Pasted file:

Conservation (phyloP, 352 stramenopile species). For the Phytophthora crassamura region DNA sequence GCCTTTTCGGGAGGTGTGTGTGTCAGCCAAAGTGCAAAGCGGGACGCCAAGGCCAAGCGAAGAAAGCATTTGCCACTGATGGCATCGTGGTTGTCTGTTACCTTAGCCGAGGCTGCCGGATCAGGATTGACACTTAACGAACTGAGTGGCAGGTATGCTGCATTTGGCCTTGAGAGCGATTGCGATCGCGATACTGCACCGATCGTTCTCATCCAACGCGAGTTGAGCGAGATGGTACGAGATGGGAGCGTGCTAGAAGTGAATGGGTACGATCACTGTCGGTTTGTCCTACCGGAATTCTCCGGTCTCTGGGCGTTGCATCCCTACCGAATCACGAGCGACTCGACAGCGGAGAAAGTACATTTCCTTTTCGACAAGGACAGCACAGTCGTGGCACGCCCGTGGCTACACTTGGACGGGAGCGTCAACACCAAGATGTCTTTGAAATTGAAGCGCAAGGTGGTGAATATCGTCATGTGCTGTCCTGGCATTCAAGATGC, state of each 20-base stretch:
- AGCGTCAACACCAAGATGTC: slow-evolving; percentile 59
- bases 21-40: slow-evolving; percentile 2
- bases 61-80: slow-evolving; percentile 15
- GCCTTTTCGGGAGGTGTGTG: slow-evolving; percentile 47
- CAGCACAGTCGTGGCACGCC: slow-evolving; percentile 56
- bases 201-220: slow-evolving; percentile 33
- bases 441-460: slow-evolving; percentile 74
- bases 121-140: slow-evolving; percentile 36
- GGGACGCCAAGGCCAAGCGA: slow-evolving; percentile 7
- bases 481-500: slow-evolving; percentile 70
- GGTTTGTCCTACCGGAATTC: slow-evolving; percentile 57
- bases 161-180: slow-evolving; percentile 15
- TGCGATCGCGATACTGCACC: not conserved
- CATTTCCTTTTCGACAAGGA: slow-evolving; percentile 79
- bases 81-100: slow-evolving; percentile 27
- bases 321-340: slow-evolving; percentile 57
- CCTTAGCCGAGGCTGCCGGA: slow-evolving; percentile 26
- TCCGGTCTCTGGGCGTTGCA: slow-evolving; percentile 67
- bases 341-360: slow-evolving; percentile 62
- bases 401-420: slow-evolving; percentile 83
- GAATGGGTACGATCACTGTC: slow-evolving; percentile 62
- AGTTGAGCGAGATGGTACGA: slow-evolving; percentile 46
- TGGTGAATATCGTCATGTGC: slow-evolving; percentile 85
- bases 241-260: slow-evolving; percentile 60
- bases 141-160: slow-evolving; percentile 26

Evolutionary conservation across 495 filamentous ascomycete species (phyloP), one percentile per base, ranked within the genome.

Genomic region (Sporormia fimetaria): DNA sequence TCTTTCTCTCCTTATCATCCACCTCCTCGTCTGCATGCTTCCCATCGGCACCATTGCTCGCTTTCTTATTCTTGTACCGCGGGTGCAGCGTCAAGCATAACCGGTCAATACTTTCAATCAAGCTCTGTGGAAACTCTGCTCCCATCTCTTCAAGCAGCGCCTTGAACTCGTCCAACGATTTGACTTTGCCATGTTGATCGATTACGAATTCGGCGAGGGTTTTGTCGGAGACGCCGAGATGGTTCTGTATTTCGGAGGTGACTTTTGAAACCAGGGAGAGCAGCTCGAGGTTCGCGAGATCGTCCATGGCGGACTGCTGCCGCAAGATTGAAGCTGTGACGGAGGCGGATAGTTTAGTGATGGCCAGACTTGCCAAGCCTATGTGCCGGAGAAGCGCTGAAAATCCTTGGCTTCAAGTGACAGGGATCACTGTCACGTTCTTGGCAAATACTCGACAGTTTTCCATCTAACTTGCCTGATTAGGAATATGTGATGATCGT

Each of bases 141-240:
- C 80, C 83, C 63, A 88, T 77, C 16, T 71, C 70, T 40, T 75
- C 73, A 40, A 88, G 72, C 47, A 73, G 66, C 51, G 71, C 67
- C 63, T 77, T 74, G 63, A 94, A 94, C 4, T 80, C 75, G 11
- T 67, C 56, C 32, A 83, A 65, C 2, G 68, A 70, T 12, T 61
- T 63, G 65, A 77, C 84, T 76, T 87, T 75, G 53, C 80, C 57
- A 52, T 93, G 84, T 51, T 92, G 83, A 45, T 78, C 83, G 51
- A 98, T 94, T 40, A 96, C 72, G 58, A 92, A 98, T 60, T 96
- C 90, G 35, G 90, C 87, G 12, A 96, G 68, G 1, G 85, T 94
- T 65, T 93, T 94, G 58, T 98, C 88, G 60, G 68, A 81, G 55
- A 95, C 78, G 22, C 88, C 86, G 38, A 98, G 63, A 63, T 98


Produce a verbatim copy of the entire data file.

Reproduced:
Conservation (phyloP, 352 stramenopile species). For the Phytophthora crassamura region DNA sequence GCCTTTTCGGGAGGTGTGTGTGTCAGCCAAAGTGCAAAGCGGGACGCCAAGGCCAAGCGAAGAAAGCATTTGCCACTGATGGCATCGTGGTTGTCTGTTACCTTAGCCGAGGCTGCCGGATCAGGATTGACACTTAACGAACTGAGTGGCAGGTATGCTGCATTTGGCCTTGAGAGCGATTGCGATCGCGATACTGCACCGATCGTTCTCATCCAACGCGAGTTGAGCGAGATGGTACGAGATGGGAGCGTGCTAGAAGTGAATGGGTACGATCACTGTCGGTTTGTCCTACCGGAATTCTCCGGTCTCTGGGCGTTGCATCCCTACCGAATCACGAGCGACTCGACAGCGGAGAAAGTACATTTCCTTTTCGACAAGGACAGCACAGTCGTGGCACGCCCGTGGCTACACTTGGACGGGAGCGTCAACACCAAGATGTCTTTGAAATTGAAGCGCAAGGTGGTGAATATCGTCATGTGCTGTCCTGGCATTCAAGATGC, state of each 20-base stretch:
- AGCGTCAACACCAAGATGTC: slow-evolving; percentile 59
- bases 21-40: slow-evolving; percentile 2
- bases 61-80: slow-evolving; percentile 15
- GCCTTTTCGGGAGGTGTGTG: slow-evolving; percentile 47
- CAGCACAGTCGTGGCACGCC: slow-evolving; percentile 56
- bases 201-220: slow-evolving; percentile 33
- bases 441-460: slow-evolving; percentile 74
- bases 121-140: slow-evolving; percentile 36
- GGGACGCCAAGGCCAAGCGA: slow-evolving; percentile 7
- bases 481-500: slow-evolving; percentile 70
- GGTTTGTCCTACCGGAATTC: slow-evolving; percentile 57
- bases 161-180: slow-evolving; percentile 15
- TGCGATCGCGATACTGCACC: not conserved
- CATTTCCTTTTCGACAAGGA: slow-evolving; percentile 79
- bases 81-100: slow-evolving; percentile 27
- bases 321-340: slow-evolving; percentile 57
- CCTTAGCCGAGGCTGCCGGA: slow-evolving; percentile 26
- TCCGGTCTCTGGGCGTTGCA: slow-evolving; percentile 67
- bases 341-360: slow-evolving; percentile 62
- bases 401-420: slow-evolving; percentile 83
- GAATGGGTACGATCACTGTC: slow-evolving; percentile 62
- AGTTGAGCGAGATGGTACGA: slow-evolving; percentile 46
- TGGTGAATATCGTCATGTGC: slow-evolving; percentile 85
- bases 241-260: slow-evolving; percentile 60
- bases 141-160: slow-evolving; percentile 26

Evolutionary conservation across 495 filamentous ascomycete species (phyloP), one percentile per base, ranked within the genome.

Genomic region (Sporormia fimetaria): DNA sequence TCTTTCTCTCCTTATCATCCACCTCCTCGTCTGCATGCTTCCCATCGGCACCATTGCTCGCTTTCTTATTCTTGTACCGCGGGTGCAGCGTCAAGCATAACCGGTCAATACTTTCAATCAAGCTCTGTGGAAACTCTGCTCCCATCTCTTCAAGCAGCGCCTTGAACTCGTCCAACGATTTGACTTTGCCATGTTGATCGATTACGAATTCGGCGAGGGTTTTGTCGGAGACGCCGAGATGGTTCTGTATTTCGGAGGTGACTTTTGAAACCAGGGAGAGCAGCTCGAGGTTCGCGAGATCGTCCATGGCGGACTGCTGCCGCAAGATTGAAGCTGTGACGGAGGCGGATAGTTTAGTGATGGCCAGACTTGCCAAGCCTATGTGCCGGAGAAGCGCTGAAAATCCTTGGCTTCAAGTGACAGGGATCACTGTCACGTTCTTGGCAAATACTCGACAGTTTTCCATCTAACTTGCCTGATTAGGAATATGTGATGATCGT

Each of bases 141-240:
- C 80, C 83, C 63, A 88, T 77, C 16, T 71, C 70, T 40, T 75
- C 73, A 40, A 88, G 72, C 47, A 73, G 66, C 51, G 71, C 67
- C 63, T 77, T 74, G 63, A 94, A 94, C 4, T 80, C 75, G 11
- T 67, C 56, C 32, A 83, A 65, C 2, G 68, A 70, T 12, T 61
- T 63, G 65, A 77, C 84, T 76, T 87, T 75, G 53, C 80, C 57
- A 52, T 93, G 84, T 51, T 92, G 83, A 45, T 78, C 83, G 51
- A 98, T 94, T 40, A 96, C 72, G 58, A 92, A 98, T 60, T 96
- C 90, G 35, G 90, C 87, G 12, A 96, G 68, G 1, G 85, T 94
- T 65, T 93, T 94, G 58, T 98, C 88, G 60, G 68, A 81, G 55
- A 95, C 78, G 22, C 88, C 86, G 38, A 98, G 63, A 63, T 98